Ethnic skin presents a unique paradox. Its melanin content provides protection from the sun, but the same skin can react to the slightest of injuries. The safety of Restylane in patients with increased susceptibility to keloid formation, hypertrophic scarring, hypersensitivity, and hyperpigmentation has not been studied. A retrospective review was used to determine whether Fitzpatrick skin types IV to VI are associated with an increased incidence of adverse outcomes related to Restylane use.
Sixty consecutive patients were injected with Restylane by a single surgeon (J.W.F.). Forty patients were categorized as Fitzpatrick skin types I to III and 20 as types IV to VI. Patient charts were reviewed for transient and permanent adverse outcomes related to Restylane injections, such as hypersensitivity, scar formation, altered pigmentation, and contour irregularities. All patients were evaluated at 2 to 4 weeks and 6 to 9 months.
The authors observed that 97.50 percent of the Fitzpatrick type I to III patients had no transient adverse outcomes related to Restylane injections. One patient experienced a 36-hour episode of exaggerated angioedema of the lips after injection, which resolved spontaneously. Another patient had an inclusion cyst that required incision and drainage and a 7-day course of antibiotics. None of the type I to III patients had permanent adverse outcomes related to Restylane. There were no transient or permanent adverse outcomes among the type IV to VI subjects.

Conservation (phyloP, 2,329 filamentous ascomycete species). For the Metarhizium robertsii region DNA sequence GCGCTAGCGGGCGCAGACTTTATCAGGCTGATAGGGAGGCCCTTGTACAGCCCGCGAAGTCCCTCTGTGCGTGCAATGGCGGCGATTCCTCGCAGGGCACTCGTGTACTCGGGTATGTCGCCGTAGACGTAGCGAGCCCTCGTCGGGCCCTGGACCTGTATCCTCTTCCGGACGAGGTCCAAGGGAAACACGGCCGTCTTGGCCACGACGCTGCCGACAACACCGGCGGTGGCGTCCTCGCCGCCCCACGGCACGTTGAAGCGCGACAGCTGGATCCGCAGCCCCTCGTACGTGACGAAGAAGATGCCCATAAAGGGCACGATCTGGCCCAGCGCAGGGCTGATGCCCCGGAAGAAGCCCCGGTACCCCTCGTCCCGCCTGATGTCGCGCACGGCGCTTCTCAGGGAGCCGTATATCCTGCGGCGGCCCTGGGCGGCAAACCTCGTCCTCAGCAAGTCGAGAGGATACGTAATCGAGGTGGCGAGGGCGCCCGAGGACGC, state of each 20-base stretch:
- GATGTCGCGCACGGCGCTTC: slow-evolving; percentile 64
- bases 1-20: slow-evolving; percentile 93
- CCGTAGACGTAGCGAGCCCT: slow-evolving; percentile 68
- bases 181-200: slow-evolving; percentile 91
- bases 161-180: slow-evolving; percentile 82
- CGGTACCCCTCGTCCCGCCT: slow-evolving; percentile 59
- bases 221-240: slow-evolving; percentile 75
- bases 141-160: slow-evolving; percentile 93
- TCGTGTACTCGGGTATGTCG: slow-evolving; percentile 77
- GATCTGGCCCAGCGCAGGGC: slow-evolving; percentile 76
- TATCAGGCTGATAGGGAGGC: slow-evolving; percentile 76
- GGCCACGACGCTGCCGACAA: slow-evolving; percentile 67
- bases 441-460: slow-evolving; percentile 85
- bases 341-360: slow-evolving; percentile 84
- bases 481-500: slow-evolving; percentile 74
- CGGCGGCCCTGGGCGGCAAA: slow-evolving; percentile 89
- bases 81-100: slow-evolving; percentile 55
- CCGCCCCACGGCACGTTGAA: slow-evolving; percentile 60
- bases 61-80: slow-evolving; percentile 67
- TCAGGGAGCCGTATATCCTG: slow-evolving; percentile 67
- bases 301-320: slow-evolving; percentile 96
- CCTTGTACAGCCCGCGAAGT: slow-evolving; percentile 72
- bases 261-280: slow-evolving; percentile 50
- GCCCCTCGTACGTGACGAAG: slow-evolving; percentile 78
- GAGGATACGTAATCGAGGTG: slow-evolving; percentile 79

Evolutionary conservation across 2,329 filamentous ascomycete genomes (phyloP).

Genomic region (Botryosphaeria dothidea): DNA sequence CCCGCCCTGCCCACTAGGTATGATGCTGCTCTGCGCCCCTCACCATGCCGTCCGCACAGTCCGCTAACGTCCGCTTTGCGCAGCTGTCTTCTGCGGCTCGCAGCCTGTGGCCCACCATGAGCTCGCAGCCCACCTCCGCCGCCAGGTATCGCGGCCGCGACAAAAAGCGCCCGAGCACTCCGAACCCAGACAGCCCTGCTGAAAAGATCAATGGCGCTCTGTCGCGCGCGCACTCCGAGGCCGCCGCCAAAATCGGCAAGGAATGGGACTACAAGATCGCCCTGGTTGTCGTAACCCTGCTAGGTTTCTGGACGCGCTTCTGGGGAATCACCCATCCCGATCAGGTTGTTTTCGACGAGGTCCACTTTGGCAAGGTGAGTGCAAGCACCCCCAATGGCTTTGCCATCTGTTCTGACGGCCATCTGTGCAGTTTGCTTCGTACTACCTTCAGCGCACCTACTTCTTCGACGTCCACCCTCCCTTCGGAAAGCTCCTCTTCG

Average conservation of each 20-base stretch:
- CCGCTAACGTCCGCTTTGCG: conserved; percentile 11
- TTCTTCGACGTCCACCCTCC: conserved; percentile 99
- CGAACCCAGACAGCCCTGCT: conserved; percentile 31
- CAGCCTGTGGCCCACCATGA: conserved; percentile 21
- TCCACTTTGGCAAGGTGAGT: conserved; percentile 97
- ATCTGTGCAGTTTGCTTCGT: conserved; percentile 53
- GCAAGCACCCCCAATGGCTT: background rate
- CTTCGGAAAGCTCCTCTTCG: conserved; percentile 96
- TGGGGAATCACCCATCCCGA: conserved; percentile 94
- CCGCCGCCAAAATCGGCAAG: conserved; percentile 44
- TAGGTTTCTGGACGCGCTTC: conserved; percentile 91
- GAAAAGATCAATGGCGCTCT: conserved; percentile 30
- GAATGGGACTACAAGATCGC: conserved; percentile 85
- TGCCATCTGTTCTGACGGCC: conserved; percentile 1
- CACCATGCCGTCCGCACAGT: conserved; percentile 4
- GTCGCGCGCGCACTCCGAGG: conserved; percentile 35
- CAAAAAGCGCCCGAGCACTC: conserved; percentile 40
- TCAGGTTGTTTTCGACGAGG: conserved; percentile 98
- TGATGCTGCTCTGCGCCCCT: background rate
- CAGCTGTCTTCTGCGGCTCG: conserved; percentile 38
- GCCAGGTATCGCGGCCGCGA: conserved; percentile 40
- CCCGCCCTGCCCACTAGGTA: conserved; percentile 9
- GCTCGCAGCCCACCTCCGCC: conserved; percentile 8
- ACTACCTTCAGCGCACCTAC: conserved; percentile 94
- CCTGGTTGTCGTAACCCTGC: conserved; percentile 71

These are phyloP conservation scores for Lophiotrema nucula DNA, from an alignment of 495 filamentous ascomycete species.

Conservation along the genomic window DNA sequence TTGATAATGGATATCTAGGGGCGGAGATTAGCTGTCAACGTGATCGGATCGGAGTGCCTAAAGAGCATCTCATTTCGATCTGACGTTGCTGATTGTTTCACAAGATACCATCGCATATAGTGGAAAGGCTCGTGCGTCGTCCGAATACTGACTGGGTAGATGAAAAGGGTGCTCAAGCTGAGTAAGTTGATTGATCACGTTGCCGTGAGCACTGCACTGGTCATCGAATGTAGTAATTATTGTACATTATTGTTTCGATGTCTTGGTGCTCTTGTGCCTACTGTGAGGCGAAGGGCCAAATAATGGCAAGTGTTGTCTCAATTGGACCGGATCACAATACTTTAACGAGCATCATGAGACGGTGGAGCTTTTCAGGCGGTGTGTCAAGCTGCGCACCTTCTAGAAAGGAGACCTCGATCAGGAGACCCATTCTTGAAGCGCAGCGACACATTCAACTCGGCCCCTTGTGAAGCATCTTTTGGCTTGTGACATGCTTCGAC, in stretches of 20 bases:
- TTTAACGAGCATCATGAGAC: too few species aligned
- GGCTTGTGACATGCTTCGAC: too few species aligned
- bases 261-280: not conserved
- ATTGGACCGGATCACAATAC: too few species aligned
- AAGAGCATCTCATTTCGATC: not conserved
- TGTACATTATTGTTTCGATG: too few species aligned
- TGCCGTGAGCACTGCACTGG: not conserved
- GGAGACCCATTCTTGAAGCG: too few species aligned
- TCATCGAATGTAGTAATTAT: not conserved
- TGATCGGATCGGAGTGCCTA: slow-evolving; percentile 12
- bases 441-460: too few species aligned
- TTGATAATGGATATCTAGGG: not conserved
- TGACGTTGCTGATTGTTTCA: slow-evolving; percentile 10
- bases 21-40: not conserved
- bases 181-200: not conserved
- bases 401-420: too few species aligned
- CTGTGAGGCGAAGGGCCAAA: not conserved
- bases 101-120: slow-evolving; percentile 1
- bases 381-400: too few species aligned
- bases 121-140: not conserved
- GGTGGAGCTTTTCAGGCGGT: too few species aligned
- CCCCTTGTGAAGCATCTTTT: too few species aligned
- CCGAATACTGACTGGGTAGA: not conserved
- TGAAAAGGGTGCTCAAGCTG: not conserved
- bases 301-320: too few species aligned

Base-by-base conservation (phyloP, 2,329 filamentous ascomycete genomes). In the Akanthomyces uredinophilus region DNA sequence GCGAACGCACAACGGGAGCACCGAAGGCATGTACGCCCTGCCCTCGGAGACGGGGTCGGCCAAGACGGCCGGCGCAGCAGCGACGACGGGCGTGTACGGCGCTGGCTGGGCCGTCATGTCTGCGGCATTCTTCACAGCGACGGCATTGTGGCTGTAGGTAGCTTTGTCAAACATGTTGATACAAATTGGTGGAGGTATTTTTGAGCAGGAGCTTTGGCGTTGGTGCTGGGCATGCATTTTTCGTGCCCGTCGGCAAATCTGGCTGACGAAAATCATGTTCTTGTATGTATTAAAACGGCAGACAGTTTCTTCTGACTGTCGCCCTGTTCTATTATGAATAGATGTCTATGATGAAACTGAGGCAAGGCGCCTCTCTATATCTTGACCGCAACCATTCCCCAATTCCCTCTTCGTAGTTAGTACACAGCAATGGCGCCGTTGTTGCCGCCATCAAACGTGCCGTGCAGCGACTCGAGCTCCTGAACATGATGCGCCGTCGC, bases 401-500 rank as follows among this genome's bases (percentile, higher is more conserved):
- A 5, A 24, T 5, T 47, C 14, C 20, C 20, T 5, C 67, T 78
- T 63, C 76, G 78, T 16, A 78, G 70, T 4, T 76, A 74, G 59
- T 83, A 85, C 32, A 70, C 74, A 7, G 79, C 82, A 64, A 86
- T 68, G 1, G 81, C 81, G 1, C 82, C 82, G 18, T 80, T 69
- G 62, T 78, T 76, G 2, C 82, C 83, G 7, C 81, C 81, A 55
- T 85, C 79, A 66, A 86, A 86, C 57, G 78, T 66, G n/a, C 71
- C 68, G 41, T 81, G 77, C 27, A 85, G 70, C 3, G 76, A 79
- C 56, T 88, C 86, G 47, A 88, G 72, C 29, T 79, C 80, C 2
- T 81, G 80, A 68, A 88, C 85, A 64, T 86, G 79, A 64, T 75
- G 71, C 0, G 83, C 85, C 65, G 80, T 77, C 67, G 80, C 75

This study demonstrates that with proper and meticulous injection techniques, patients with Fitzpatrick skin types IV to VI can experience the same benefits of Restylane therapy as their lighter-complected counterparts.
From the Division of Plastic Surgery, Feinberg School of Medicine, Northwestern University, and the Section of Plastic and Reconstructive Surgery, Pritzker School of Medicine, University of Chicago.
Received for publication February 20, 2006; accepted May 29, 2006.
Julius W. Few, Jr., M.D., Division of Plastic Surgery, Feinberg School of Medicine, Northwestern University, 675 North Saint Clair, Suite 19-250, Chicago, Ill. 60611, email@example.com